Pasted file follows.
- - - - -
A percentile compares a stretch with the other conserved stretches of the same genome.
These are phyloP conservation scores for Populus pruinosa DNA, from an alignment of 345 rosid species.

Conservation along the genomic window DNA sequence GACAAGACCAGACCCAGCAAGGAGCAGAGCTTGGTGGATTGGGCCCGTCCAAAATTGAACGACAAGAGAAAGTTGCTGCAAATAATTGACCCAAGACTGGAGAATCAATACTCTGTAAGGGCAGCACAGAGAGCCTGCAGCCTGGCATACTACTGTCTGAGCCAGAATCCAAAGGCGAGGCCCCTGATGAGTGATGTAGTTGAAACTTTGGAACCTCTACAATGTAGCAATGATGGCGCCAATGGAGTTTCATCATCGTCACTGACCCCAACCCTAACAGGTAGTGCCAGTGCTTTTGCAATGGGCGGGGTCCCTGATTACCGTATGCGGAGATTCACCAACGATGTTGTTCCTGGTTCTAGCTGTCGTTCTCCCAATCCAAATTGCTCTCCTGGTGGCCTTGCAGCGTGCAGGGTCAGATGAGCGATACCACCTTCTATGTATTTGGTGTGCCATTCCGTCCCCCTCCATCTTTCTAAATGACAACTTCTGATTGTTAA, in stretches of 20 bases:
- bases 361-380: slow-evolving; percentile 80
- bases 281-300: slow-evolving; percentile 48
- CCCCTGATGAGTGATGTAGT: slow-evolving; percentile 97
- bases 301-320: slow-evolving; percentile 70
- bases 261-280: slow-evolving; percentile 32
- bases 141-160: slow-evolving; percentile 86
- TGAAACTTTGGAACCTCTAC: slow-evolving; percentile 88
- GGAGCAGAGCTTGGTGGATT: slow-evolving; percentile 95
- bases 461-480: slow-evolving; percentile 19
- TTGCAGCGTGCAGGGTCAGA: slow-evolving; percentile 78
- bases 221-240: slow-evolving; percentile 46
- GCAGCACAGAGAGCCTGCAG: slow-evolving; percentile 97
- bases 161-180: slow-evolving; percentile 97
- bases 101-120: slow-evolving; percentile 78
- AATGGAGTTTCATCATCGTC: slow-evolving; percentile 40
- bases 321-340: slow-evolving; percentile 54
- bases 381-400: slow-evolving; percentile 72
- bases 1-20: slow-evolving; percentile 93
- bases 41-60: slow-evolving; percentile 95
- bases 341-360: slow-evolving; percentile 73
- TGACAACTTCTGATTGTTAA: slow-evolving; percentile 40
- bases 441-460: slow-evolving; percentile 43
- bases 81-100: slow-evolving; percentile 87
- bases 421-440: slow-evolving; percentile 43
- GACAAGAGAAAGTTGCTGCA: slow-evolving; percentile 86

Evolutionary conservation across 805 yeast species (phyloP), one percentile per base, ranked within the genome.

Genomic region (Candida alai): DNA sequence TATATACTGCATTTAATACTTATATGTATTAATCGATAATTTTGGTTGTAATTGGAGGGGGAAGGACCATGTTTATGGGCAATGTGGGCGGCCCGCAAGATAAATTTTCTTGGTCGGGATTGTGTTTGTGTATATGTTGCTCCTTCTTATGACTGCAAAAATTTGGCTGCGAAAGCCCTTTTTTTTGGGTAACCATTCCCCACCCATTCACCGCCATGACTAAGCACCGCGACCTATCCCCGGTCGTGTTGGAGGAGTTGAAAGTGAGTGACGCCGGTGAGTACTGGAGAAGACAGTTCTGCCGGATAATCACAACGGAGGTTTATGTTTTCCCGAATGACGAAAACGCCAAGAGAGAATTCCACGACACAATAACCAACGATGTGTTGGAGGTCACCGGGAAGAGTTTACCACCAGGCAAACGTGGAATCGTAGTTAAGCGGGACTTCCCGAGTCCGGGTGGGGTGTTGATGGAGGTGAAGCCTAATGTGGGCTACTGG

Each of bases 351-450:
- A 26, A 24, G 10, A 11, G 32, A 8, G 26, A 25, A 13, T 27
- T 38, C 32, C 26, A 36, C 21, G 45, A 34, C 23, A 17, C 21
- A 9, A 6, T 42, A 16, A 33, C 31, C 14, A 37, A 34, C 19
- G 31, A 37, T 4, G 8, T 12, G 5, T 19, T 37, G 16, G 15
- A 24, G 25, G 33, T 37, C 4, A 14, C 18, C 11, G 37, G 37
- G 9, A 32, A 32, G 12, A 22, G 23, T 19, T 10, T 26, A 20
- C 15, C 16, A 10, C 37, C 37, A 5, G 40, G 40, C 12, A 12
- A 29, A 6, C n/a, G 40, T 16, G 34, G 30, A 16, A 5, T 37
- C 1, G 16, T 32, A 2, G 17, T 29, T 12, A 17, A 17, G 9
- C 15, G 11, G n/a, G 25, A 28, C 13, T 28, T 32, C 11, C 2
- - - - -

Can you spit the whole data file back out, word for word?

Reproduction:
A percentile compares a stretch with the other conserved stretches of the same genome.
These are phyloP conservation scores for Populus pruinosa DNA, from an alignment of 345 rosid species.

Conservation along the genomic window DNA sequence GACAAGACCAGACCCAGCAAGGAGCAGAGCTTGGTGGATTGGGCCCGTCCAAAATTGAACGACAAGAGAAAGTTGCTGCAAATAATTGACCCAAGACTGGAGAATCAATACTCTGTAAGGGCAGCACAGAGAGCCTGCAGCCTGGCATACTACTGTCTGAGCCAGAATCCAAAGGCGAGGCCCCTGATGAGTGATGTAGTTGAAACTTTGGAACCTCTACAATGTAGCAATGATGGCGCCAATGGAGTTTCATCATCGTCACTGACCCCAACCCTAACAGGTAGTGCCAGTGCTTTTGCAATGGGCGGGGTCCCTGATTACCGTATGCGGAGATTCACCAACGATGTTGTTCCTGGTTCTAGCTGTCGTTCTCCCAATCCAAATTGCTCTCCTGGTGGCCTTGCAGCGTGCAGGGTCAGATGAGCGATACCACCTTCTATGTATTTGGTGTGCCATTCCGTCCCCCTCCATCTTTCTAAATGACAACTTCTGATTGTTAA, in stretches of 20 bases:
- bases 361-380: slow-evolving; percentile 80
- bases 281-300: slow-evolving; percentile 48
- CCCCTGATGAGTGATGTAGT: slow-evolving; percentile 97
- bases 301-320: slow-evolving; percentile 70
- bases 261-280: slow-evolving; percentile 32
- bases 141-160: slow-evolving; percentile 86
- TGAAACTTTGGAACCTCTAC: slow-evolving; percentile 88
- GGAGCAGAGCTTGGTGGATT: slow-evolving; percentile 95
- bases 461-480: slow-evolving; percentile 19
- TTGCAGCGTGCAGGGTCAGA: slow-evolving; percentile 78
- bases 221-240: slow-evolving; percentile 46
- GCAGCACAGAGAGCCTGCAG: slow-evolving; percentile 97
- bases 161-180: slow-evolving; percentile 97
- bases 101-120: slow-evolving; percentile 78
- AATGGAGTTTCATCATCGTC: slow-evolving; percentile 40
- bases 321-340: slow-evolving; percentile 54
- bases 381-400: slow-evolving; percentile 72
- bases 1-20: slow-evolving; percentile 93
- bases 41-60: slow-evolving; percentile 95
- bases 341-360: slow-evolving; percentile 73
- TGACAACTTCTGATTGTTAA: slow-evolving; percentile 40
- bases 441-460: slow-evolving; percentile 43
- bases 81-100: slow-evolving; percentile 87
- bases 421-440: slow-evolving; percentile 43
- GACAAGAGAAAGTTGCTGCA: slow-evolving; percentile 86

Evolutionary conservation across 805 yeast species (phyloP), one percentile per base, ranked within the genome.

Genomic region (Candida alai): DNA sequence TATATACTGCATTTAATACTTATATGTATTAATCGATAATTTTGGTTGTAATTGGAGGGGGAAGGACCATGTTTATGGGCAATGTGGGCGGCCCGCAAGATAAATTTTCTTGGTCGGGATTGTGTTTGTGTATATGTTGCTCCTTCTTATGACTGCAAAAATTTGGCTGCGAAAGCCCTTTTTTTTGGGTAACCATTCCCCACCCATTCACCGCCATGACTAAGCACCGCGACCTATCCCCGGTCGTGTTGGAGGAGTTGAAAGTGAGTGACGCCGGTGAGTACTGGAGAAGACAGTTCTGCCGGATAATCACAACGGAGGTTTATGTTTTCCCGAATGACGAAAACGCCAAGAGAGAATTCCACGACACAATAACCAACGATGTGTTGGAGGTCACCGGGAAGAGTTTACCACCAGGCAAACGTGGAATCGTAGTTAAGCGGGACTTCCCGAGTCCGGGTGGGGTGTTGATGGAGGTGAAGCCTAATGTGGGCTACTGG

Each of bases 351-450:
- A 26, A 24, G 10, A 11, G 32, A 8, G 26, A 25, A 13, T 27
- T 38, C 32, C 26, A 36, C 21, G 45, A 34, C 23, A 17, C 21
- A 9, A 6, T 42, A 16, A 33, C 31, C 14, A 37, A 34, C 19
- G 31, A 37, T 4, G 8, T 12, G 5, T 19, T 37, G 16, G 15
- A 24, G 25, G 33, T 37, C 4, A 14, C 18, C 11, G 37, G 37
- G 9, A 32, A 32, G 12, A 22, G 23, T 19, T 10, T 26, A 20
- C 15, C 16, A 10, C 37, C 37, A 5, G 40, G 40, C 12, A 12
- A 29, A 6, C n/a, G 40, T 16, G 34, G 30, A 16, A 5, T 37
- C 1, G 16, T 32, A 2, G 17, T 29, T 12, A 17, A 17, G 9
- C 15, G 11, G n/a, G 25, A 28, C 13, T 28, T 32, C 11, C 2